Dedza is a local government administrative district in the centre of Malawi. The 2008 census gave the total population as 623,789. This is an increase of 137,107 (28%) over the
1998 census figure. Average household size has remained the same at 4.3 persons, so that the number of households has increased. Average density increased from 134 to 172 persons
per sq kilometre. In a rural area this puts tremendous pressure on farming land.
53% of the population are under 18 (in UK 20% under 16). This high proportion of young people creates problems for schooling and for future employment and population growth.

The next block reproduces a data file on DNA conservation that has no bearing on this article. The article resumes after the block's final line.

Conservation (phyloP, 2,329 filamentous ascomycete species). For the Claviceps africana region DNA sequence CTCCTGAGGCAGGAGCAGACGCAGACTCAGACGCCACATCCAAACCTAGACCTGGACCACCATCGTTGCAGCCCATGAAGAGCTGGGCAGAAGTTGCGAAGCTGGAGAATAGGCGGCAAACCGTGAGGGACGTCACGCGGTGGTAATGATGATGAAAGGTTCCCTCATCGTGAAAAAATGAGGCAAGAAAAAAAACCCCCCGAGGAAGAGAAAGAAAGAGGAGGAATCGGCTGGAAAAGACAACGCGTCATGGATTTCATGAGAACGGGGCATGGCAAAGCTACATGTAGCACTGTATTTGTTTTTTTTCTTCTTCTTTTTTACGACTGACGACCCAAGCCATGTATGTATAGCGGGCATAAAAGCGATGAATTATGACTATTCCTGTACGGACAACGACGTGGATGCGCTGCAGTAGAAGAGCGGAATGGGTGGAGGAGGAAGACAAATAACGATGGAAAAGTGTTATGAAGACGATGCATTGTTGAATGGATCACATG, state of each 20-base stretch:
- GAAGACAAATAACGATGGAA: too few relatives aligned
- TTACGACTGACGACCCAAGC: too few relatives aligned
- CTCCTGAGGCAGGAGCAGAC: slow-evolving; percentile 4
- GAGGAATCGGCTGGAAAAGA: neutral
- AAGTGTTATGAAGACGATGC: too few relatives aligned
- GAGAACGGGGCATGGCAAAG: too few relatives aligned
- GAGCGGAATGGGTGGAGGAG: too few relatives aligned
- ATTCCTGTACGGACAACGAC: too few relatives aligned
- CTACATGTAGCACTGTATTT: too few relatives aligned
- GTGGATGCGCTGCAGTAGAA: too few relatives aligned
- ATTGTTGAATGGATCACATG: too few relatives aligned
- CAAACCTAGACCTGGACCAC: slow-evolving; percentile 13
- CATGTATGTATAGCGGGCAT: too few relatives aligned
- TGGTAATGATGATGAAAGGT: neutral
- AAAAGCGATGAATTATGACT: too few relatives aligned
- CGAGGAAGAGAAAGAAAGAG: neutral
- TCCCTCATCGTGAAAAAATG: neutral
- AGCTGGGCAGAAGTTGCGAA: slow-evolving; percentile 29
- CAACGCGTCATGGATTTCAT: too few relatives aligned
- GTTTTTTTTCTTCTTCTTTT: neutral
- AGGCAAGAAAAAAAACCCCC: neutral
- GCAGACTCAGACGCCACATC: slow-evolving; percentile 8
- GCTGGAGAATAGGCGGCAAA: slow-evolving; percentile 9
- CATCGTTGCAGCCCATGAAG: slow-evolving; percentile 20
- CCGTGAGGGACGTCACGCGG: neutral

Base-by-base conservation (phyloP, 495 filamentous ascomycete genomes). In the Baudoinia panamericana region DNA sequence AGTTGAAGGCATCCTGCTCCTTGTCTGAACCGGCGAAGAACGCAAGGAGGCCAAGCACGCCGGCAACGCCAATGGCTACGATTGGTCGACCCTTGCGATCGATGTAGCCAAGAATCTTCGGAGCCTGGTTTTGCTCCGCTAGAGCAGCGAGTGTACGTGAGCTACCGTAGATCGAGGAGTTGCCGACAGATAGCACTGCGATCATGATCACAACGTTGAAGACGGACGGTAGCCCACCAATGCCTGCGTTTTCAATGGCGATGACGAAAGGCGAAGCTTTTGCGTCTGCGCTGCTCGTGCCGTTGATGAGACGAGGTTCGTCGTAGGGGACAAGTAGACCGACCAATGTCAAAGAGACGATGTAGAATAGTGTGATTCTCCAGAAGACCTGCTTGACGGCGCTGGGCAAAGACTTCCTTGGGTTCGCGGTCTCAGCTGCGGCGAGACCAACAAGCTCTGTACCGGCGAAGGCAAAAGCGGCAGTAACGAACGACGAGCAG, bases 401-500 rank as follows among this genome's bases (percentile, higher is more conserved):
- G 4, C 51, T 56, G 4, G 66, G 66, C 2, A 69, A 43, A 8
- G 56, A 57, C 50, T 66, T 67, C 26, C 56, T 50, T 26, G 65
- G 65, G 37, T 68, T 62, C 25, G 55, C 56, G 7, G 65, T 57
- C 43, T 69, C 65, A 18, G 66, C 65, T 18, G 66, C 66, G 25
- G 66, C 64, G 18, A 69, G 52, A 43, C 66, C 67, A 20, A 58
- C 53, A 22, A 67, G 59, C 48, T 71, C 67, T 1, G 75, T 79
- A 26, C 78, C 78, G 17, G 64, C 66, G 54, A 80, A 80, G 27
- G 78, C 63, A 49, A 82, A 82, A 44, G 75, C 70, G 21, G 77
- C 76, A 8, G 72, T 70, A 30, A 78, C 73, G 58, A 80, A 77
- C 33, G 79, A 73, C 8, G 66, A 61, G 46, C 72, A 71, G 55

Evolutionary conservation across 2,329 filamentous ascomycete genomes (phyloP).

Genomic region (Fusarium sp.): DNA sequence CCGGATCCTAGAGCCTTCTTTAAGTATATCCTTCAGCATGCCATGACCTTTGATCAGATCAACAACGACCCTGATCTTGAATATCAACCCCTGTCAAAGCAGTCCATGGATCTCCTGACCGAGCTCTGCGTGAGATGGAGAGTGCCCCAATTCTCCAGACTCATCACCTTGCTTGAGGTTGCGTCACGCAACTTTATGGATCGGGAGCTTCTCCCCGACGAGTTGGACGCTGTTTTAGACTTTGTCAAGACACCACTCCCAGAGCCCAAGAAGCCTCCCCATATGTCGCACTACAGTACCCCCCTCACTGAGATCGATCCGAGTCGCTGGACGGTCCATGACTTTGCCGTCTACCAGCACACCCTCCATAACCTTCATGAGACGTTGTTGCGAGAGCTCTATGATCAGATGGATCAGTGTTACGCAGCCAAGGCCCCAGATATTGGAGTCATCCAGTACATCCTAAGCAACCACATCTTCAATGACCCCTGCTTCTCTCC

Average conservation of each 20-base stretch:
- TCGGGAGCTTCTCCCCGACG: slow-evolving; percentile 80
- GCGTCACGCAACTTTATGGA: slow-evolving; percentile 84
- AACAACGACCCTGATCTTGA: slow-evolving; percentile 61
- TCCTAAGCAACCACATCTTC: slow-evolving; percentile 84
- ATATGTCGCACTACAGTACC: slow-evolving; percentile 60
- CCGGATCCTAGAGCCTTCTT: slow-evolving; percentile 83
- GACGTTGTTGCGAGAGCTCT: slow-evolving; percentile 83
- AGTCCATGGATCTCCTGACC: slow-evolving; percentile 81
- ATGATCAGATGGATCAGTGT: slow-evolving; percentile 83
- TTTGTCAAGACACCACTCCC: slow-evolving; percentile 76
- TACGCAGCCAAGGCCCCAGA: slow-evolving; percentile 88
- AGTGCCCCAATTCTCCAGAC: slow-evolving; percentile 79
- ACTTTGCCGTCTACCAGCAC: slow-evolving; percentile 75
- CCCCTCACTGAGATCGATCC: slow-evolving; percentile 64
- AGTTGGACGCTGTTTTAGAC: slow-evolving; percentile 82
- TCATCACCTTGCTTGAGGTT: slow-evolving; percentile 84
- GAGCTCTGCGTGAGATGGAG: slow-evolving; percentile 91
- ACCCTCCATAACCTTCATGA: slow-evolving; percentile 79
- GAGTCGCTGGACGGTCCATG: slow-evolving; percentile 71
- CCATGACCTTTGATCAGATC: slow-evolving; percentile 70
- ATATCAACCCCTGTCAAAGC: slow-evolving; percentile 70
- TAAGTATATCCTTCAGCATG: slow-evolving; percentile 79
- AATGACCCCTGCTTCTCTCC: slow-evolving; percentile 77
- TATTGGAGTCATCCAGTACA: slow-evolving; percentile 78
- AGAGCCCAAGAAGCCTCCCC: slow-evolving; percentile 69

The main town, Dedza Township, (pop 20,000) is 50 miles south of the Malawi capital, Lilongwe, on the main road to the second city of Blantyre. It is at a point on the
Mozambique border where a trans-African highway from Johannesburg enters the country. The town has banks, post office, supermarket, filling stations, market, numerous small shops
and some bars and restaurants.
There are other small market towns, each with post office, shops and workshops distributed around the district - Lobi, Linthipe, Mayana, Mtakataka. However, 90% of the people
live in small villages of thatched houses. They are subsistence farmers, often working less than one hectare of land. The villages a re connected to the highway by dirt roads.
There is unlikely to be an electricity supply. Most villages will have a borehole pump for clean water and there may be a primary school shared by a number of villages.